SpaceX has postponed a Falcon 9 launch of an AsiaSat communications satellite that was scheduled for just after midnight Wednesday in order to “review all potential failure modes and contingencies again” but adding there is no specific issue with the rocket nor a link to last Friday’s loss of an experimental vehicle in a test flight.
In a statement issued around 10 pm Eastern time Tuesday evening by SpaceX, company CEO Elon Musk said the launch of AsiaSat 6 would be delayed by one to two weeks in order to “triple-check” potential issues that could cause problems. “We are not aware of any issue with Falcon 9, nor the interfaces with the spacecraft, but have decided to review all potential failure modes and contingencies again,” Musk said in the statement.
The statement came more than six hours after SpaceX postponed the launch, offering no reasons for the postponement. A statement issued Tuesday evening by AsiaSat said that the launch “has been postponed until further notice to allow more time for SpaceX to examine and verify data,” but provided no additional details. The Falcon 9 rocket had already been placed on the pad when the launch postponement was announced Tuesday afternoon.
Musk said in Tuesday night’s statement that the postponement was not linked directly to Friday’s loss of the F9R-Dev experimental vehicle in a flight at the company’s test site near McGregor, Texas. “After a thorough review, we are confident that there is no direct link,” Musk said. “Had the same blocked sensor port problem occurred with an operational Falcon 9, it would have been outvoted by several other sensors. That voting system was not present on the test vehicle.” The reference to a “blocked sensor port” is the first detail the company has provided regarding the loss of the F9R-Dev vehicle Friday.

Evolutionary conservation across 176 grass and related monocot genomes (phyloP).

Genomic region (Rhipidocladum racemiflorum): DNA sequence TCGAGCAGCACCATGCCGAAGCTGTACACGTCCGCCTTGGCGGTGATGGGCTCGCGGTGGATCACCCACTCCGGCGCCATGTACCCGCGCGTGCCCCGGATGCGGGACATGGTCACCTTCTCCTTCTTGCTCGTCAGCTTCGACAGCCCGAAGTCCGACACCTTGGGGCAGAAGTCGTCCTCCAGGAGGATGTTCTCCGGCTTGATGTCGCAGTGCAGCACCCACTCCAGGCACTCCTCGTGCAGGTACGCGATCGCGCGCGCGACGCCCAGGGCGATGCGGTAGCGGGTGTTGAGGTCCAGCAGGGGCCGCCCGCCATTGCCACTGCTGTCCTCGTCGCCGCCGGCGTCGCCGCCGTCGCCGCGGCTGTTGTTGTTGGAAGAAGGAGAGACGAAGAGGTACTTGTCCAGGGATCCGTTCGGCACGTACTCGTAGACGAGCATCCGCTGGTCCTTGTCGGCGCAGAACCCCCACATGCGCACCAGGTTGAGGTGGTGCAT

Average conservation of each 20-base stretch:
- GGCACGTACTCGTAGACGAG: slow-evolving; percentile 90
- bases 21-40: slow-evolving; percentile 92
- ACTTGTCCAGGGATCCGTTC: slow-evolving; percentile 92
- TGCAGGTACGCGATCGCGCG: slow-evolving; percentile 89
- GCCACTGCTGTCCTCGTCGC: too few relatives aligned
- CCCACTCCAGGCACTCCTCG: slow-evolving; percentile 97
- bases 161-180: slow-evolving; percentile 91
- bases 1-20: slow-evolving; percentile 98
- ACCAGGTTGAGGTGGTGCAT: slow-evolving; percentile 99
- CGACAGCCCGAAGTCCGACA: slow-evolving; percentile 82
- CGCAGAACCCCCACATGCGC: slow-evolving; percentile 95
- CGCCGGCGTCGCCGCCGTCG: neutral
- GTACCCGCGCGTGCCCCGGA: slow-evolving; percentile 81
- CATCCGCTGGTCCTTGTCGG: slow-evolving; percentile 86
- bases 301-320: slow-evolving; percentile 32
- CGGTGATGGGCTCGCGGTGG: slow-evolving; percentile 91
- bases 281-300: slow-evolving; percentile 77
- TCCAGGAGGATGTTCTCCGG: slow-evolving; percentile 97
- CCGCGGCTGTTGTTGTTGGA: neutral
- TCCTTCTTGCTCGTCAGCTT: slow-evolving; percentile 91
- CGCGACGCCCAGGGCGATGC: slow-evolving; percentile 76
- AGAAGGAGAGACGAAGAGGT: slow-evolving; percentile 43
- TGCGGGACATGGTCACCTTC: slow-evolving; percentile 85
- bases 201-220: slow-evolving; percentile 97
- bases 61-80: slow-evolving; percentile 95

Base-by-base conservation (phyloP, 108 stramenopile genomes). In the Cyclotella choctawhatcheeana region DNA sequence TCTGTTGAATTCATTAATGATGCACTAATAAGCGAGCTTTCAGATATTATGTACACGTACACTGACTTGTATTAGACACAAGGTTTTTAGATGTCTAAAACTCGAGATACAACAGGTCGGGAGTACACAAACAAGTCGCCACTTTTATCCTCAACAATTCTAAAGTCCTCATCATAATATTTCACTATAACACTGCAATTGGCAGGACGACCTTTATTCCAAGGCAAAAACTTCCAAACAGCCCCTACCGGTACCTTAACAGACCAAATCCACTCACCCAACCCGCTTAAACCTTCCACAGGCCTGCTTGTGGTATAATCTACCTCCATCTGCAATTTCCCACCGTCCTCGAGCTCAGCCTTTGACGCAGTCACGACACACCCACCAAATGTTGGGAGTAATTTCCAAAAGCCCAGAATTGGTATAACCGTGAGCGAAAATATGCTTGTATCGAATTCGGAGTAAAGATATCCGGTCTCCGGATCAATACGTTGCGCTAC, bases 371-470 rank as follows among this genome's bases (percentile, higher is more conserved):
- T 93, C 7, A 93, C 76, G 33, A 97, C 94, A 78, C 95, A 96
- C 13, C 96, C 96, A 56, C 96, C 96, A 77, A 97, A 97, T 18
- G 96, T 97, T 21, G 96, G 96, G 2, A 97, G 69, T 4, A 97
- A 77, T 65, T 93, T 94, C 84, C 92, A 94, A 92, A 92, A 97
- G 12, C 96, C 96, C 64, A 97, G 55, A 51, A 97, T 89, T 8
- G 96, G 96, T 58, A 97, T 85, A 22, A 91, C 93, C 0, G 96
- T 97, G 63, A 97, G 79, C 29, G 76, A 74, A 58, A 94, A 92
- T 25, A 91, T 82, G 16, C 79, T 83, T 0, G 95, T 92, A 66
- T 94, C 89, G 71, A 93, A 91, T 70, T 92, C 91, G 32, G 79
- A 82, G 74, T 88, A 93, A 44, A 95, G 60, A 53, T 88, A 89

“What we do want to triple-check is whether even highly improbable corner case scenarios have the optimal fault detection and recovery logic,” Musk said, adding that “the most likely outcome is no change.”
A delay of one to two weeks would have ripple effects not only on SpaceX’s launch schedule, but for other organizations, including NASA. SpaceX’s next launch after AsiaSat 6 is a commercial cargo mission for NASA tentatively scheduled for September 19 before today’s postponement. A delay in that launch could also delay the next Orbital cargo mission, slated for launch in mid-October from the Mid-Atlantic Regional Spaceport in Virginia.
SpaceX, which at the beginning of the year had plans to launch ten Falcon 9 rockets in 2014, has so far launched only four. At the AIAA Space 2014 conference in San Diego earlier this month, immediately after the Falcon 9 launch of AsiaSat 8, SpaceX’s Lauren Dreyer said the company had plans to do five more launches this year. That is still possible, although SpaceX will have to maintain a tempo of one launch every three to four weeks for the remainder of the year to meet that goal.